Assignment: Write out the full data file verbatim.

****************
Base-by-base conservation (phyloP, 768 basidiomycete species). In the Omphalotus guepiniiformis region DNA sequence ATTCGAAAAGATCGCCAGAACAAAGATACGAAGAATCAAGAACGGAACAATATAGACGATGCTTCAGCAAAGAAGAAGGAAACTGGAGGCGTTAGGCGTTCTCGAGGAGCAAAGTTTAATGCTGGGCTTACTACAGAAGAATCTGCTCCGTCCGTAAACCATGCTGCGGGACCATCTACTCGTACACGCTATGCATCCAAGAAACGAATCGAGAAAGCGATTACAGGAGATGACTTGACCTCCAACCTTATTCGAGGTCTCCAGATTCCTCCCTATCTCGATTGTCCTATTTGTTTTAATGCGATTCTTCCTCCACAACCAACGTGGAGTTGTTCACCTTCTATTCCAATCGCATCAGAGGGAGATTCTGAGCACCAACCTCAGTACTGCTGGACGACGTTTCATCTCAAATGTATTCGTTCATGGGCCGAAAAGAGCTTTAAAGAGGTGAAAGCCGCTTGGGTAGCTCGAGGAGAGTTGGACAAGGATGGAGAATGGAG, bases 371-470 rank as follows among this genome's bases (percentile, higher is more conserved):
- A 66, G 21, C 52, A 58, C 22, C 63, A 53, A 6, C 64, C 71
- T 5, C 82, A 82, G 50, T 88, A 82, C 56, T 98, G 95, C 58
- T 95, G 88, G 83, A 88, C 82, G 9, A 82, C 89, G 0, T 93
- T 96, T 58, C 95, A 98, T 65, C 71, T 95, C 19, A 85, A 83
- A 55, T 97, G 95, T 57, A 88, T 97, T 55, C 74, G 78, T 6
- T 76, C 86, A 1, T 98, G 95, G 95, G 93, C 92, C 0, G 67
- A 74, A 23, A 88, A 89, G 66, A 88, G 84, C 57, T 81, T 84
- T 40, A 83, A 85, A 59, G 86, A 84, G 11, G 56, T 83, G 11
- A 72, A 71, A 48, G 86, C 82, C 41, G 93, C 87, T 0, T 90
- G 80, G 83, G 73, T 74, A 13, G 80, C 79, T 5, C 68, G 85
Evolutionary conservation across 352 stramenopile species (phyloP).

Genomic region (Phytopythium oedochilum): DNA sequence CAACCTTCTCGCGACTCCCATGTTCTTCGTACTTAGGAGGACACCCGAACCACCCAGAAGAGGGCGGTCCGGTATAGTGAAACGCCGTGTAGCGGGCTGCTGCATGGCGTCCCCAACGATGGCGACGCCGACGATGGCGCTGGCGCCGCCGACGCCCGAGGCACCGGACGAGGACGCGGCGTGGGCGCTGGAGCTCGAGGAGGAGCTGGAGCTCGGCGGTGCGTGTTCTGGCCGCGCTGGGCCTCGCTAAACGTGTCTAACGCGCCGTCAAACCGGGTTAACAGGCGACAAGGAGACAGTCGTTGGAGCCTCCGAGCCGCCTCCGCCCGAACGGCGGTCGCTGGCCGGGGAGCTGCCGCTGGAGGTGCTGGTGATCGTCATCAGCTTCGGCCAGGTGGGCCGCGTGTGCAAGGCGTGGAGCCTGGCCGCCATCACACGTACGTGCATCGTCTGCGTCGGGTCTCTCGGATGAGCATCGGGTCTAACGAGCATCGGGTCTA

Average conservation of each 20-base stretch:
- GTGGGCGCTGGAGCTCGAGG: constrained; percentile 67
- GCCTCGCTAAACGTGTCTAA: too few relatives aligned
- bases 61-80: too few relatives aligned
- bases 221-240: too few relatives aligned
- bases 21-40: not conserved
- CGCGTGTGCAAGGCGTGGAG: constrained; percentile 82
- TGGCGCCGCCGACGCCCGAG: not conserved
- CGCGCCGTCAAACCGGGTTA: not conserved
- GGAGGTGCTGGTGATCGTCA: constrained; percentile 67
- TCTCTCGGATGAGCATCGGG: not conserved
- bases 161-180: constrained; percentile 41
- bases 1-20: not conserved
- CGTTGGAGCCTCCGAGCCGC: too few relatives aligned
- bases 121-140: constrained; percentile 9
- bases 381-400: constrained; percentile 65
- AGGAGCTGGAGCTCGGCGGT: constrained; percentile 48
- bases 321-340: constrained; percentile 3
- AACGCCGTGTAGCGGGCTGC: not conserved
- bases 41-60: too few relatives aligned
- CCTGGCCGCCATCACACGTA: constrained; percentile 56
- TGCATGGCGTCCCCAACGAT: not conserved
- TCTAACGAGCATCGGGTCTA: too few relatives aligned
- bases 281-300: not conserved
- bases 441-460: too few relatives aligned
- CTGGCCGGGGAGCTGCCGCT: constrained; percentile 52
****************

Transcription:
Base-by-base conservation (phyloP, 768 basidiomycete species). In the Omphalotus guepiniiformis region DNA sequence ATTCGAAAAGATCGCCAGAACAAAGATACGAAGAATCAAGAACGGAACAATATAGACGATGCTTCAGCAAAGAAGAAGGAAACTGGAGGCGTTAGGCGTTCTCGAGGAGCAAAGTTTAATGCTGGGCTTACTACAGAAGAATCTGCTCCGTCCGTAAACCATGCTGCGGGACCATCTACTCGTACACGCTATGCATCCAAGAAACGAATCGAGAAAGCGATTACAGGAGATGACTTGACCTCCAACCTTATTCGAGGTCTCCAGATTCCTCCCTATCTCGATTGTCCTATTTGTTTTAATGCGATTCTTCCTCCACAACCAACGTGGAGTTGTTCACCTTCTATTCCAATCGCATCAGAGGGAGATTCTGAGCACCAACCTCAGTACTGCTGGACGACGTTTCATCTCAAATGTATTCGTTCATGGGCCGAAAAGAGCTTTAAAGAGGTGAAAGCCGCTTGGGTAGCTCGAGGAGAGTTGGACAAGGATGGAGAATGGAG, bases 371-470 rank as follows among this genome's bases (percentile, higher is more conserved):
- A 66, G 21, C 52, A 58, C 22, C 63, A 53, A 6, C 64, C 71
- T 5, C 82, A 82, G 50, T 88, A 82, C 56, T 98, G 95, C 58
- T 95, G 88, G 83, A 88, C 82, G 9, A 82, C 89, G 0, T 93
- T 96, T 58, C 95, A 98, T 65, C 71, T 95, C 19, A 85, A 83
- A 55, T 97, G 95, T 57, A 88, T 97, T 55, C 74, G 78, T 6
- T 76, C 86, A 1, T 98, G 95, G 95, G 93, C 92, C 0, G 67
- A 74, A 23, A 88, A 89, G 66, A 88, G 84, C 57, T 81, T 84
- T 40, A 83, A 85, A 59, G 86, A 84, G 11, G 56, T 83, G 11
- A 72, A 71, A 48, G 86, C 82, C 41, G 93, C 87, T 0, T 90
- G 80, G 83, G 73, T 74, A 13, G 80, C 79, T 5, C 68, G 85
Evolutionary conservation across 352 stramenopile species (phyloP).

Genomic region (Phytopythium oedochilum): DNA sequence CAACCTTCTCGCGACTCCCATGTTCTTCGTACTTAGGAGGACACCCGAACCACCCAGAAGAGGGCGGTCCGGTATAGTGAAACGCCGTGTAGCGGGCTGCTGCATGGCGTCCCCAACGATGGCGACGCCGACGATGGCGCTGGCGCCGCCGACGCCCGAGGCACCGGACGAGGACGCGGCGTGGGCGCTGGAGCTCGAGGAGGAGCTGGAGCTCGGCGGTGCGTGTTCTGGCCGCGCTGGGCCTCGCTAAACGTGTCTAACGCGCCGTCAAACCGGGTTAACAGGCGACAAGGAGACAGTCGTTGGAGCCTCCGAGCCGCCTCCGCCCGAACGGCGGTCGCTGGCCGGGGAGCTGCCGCTGGAGGTGCTGGTGATCGTCATCAGCTTCGGCCAGGTGGGCCGCGTGTGCAAGGCGTGGAGCCTGGCCGCCATCACACGTACGTGCATCGTCTGCGTCGGGTCTCTCGGATGAGCATCGGGTCTAACGAGCATCGGGTCTA

Average conservation of each 20-base stretch:
- GTGGGCGCTGGAGCTCGAGG: constrained; percentile 67
- GCCTCGCTAAACGTGTCTAA: too few relatives aligned
- bases 61-80: too few relatives aligned
- bases 221-240: too few relatives aligned
- bases 21-40: not conserved
- CGCGTGTGCAAGGCGTGGAG: constrained; percentile 82
- TGGCGCCGCCGACGCCCGAG: not conserved
- CGCGCCGTCAAACCGGGTTA: not conserved
- GGAGGTGCTGGTGATCGTCA: constrained; percentile 67
- TCTCTCGGATGAGCATCGGG: not conserved
- bases 161-180: constrained; percentile 41
- bases 1-20: not conserved
- CGTTGGAGCCTCCGAGCCGC: too few relatives aligned
- bases 121-140: constrained; percentile 9
- bases 381-400: constrained; percentile 65
- AGGAGCTGGAGCTCGGCGGT: constrained; percentile 48
- bases 321-340: constrained; percentile 3
- AACGCCGTGTAGCGGGCTGC: not conserved
- bases 41-60: too few relatives aligned
- CCTGGCCGCCATCACACGTA: constrained; percentile 56
- TGCATGGCGTCCCCAACGAT: not conserved
- TCTAACGAGCATCGGGTCTA: too few relatives aligned
- bases 281-300: not conserved
- bases 441-460: too few relatives aligned
- CTGGCCGGGGAGCTGCCGCT: constrained; percentile 52